Metamorphic Evolution of the Tjeliken Garnet-Phengite Gneiss, Northern Jämtland, Swedish Caledonides
The Tjeliken Mountain in northern Jämtland, central Scandinavian Caledonides is by most authors considered to belong to the Lower Seve Nappe Complex (SNC). However, recently P-T conditions similar to the Middle Seve have been constrained for the eclogite at the top of the mountain, revitalizing the tectonic debate about Tjeliken. Also the timing of high-pressure metamorphism is debated. Two earlier studies of the eclogite yield ages between 464 Ma and 446 Ma. This study focuses on the garnet-phengite gneiss hosting the eclogite. By construction of P-T conditions and dating the two discrepancies above are investigated.
U/Pb zircon dating by secondary ion mass spectrometry technique (SIMS) targeted on metamorphic rims yield a concordia age of 460.2 ± 2.7 Ma corresponding well to earlier c. 463.7 ± 8.9 Ma Sm/Nd dating of the eclogite.
The inferred peak mineral assemblage of the gneiss is garnet + phengite + quartz + K-feldspar + titanite ± H2O. Thermodynamic modelling reveal that garnet cores equilibrated within 1.9 - 2.6 GPa and 600 - 700 oC. Fe2+-Mg garnet-phengite thermometry involving garnet rims yields temperatures of c. 650 - 715 oC revealing relatively similar temperatures during growth of garnet core and rim, respectively.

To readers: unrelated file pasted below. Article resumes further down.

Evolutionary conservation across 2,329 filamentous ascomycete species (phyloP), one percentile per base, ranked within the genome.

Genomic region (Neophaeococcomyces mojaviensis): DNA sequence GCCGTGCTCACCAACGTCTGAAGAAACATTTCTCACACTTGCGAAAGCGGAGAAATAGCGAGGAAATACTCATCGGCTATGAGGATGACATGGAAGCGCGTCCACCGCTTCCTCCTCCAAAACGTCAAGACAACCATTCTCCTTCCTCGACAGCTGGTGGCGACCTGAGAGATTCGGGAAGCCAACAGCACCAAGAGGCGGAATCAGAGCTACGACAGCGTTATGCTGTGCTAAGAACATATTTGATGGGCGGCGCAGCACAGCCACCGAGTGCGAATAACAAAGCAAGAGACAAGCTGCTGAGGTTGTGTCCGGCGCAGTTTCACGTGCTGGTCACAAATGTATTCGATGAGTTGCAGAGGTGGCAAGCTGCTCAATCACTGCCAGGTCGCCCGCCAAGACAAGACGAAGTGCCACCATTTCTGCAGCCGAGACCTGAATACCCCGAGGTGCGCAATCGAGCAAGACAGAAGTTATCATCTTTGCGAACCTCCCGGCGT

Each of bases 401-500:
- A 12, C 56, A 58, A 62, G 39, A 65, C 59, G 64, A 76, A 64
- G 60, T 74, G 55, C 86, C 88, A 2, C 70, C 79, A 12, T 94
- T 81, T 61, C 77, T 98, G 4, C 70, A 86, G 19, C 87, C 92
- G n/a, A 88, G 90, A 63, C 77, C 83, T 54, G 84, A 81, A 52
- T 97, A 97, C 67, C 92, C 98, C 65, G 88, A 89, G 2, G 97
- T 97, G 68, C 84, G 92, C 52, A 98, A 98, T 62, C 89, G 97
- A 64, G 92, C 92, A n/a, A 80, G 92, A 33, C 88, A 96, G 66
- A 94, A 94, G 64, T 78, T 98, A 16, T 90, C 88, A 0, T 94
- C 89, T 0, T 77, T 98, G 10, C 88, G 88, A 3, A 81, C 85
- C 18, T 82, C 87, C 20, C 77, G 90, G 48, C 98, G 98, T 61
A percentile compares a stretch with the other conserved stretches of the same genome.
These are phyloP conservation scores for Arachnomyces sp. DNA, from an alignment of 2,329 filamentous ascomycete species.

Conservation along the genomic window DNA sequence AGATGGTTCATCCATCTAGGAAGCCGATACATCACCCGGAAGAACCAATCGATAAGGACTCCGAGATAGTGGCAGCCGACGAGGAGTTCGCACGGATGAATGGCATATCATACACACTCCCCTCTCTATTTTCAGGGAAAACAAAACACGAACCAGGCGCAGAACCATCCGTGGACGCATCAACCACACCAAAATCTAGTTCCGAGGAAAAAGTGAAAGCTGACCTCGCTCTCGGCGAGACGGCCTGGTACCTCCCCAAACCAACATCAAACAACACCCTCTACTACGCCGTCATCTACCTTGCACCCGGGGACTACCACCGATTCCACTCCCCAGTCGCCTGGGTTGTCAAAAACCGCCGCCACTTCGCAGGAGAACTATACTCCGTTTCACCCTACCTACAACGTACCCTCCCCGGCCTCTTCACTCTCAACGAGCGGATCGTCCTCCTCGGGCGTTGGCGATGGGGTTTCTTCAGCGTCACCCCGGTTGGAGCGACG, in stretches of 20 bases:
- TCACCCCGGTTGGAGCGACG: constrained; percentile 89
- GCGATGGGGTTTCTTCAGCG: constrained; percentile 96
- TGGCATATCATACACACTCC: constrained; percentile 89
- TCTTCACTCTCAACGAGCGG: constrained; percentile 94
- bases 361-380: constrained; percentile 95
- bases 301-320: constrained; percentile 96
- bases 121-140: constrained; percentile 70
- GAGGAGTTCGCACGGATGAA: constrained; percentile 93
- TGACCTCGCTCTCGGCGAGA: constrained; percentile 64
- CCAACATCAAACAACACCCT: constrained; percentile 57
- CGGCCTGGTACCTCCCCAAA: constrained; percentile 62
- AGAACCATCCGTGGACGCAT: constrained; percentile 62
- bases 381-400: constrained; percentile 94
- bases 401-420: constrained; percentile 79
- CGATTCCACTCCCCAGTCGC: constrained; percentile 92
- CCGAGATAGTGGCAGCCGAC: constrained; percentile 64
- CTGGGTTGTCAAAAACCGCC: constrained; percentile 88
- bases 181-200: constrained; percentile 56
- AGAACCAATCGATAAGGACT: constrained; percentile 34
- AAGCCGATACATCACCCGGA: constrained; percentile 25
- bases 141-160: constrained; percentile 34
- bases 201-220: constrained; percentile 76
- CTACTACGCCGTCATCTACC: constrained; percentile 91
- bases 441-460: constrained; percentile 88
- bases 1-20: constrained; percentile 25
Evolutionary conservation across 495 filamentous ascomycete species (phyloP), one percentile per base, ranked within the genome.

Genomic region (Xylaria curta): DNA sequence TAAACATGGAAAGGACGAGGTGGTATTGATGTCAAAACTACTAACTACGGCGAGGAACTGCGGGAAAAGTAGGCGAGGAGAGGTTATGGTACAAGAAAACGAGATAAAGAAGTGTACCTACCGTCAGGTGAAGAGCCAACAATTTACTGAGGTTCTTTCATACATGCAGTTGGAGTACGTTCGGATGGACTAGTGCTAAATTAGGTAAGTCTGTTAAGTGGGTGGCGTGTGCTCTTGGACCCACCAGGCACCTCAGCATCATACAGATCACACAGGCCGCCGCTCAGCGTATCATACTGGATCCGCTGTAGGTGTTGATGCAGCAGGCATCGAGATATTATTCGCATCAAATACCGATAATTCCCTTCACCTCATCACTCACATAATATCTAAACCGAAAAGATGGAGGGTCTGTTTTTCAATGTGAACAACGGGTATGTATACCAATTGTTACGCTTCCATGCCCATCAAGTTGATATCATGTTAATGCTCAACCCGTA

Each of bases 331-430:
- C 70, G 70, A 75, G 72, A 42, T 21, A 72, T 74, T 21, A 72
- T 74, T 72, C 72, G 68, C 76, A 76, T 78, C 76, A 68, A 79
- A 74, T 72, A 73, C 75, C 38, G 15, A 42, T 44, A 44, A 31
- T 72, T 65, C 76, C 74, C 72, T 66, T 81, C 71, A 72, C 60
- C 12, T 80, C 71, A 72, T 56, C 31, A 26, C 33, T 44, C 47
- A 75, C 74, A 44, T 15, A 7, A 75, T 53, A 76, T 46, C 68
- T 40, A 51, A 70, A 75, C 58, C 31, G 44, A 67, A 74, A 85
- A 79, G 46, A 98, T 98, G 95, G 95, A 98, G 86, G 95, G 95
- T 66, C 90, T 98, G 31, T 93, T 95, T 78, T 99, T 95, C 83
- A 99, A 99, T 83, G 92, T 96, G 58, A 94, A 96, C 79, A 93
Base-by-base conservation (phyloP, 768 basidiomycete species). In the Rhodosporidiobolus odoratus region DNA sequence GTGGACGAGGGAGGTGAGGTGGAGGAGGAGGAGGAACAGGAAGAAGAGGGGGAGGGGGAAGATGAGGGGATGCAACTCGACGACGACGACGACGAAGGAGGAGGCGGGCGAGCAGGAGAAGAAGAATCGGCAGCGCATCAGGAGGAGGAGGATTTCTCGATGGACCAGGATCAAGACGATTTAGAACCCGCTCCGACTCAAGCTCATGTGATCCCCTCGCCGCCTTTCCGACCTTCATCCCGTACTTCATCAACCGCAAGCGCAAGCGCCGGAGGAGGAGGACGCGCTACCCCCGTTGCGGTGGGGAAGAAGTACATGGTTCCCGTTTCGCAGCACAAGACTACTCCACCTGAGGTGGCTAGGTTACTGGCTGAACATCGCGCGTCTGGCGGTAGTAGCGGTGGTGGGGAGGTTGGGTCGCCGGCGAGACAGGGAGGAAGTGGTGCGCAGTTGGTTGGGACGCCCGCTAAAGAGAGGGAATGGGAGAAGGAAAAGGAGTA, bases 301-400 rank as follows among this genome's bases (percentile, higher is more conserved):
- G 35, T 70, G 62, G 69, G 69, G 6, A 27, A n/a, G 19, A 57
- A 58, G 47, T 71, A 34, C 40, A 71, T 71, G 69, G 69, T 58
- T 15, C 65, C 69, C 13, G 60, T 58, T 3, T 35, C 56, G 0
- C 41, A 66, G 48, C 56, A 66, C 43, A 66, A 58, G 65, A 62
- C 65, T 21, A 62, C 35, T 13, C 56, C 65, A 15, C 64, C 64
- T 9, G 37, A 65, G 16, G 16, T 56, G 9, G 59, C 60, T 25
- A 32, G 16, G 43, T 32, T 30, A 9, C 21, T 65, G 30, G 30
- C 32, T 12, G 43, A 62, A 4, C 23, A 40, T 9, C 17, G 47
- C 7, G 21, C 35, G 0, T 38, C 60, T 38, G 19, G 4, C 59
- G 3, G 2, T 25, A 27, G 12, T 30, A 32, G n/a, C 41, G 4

Garnet chemistry is characterised by oscillatory zoning with an antithetic pattern of Ca and Fe. The former decreases from core to rim, whereas the latter increases. The opposite trend is observed in epidote-group minerals suggesting exchange between the two minerals during garnet growth. Skeletal textures and atoll textures together with observed chemical pattern may indicate multiple garnet growth episodes.
The results of the study points toward similar P-T history of the Tjeliken eclogite and gneiss in favour of the interpretation of considering the whole Tjeliken to belong to the Lower Seve. The obtained U/Pb age support other age constraints in the area suggesting high-pressure metamorphism at c. 460 Ma related to a subduction event affecting the central Scandinavian Caledonides at c. 460 - 450 Ma.
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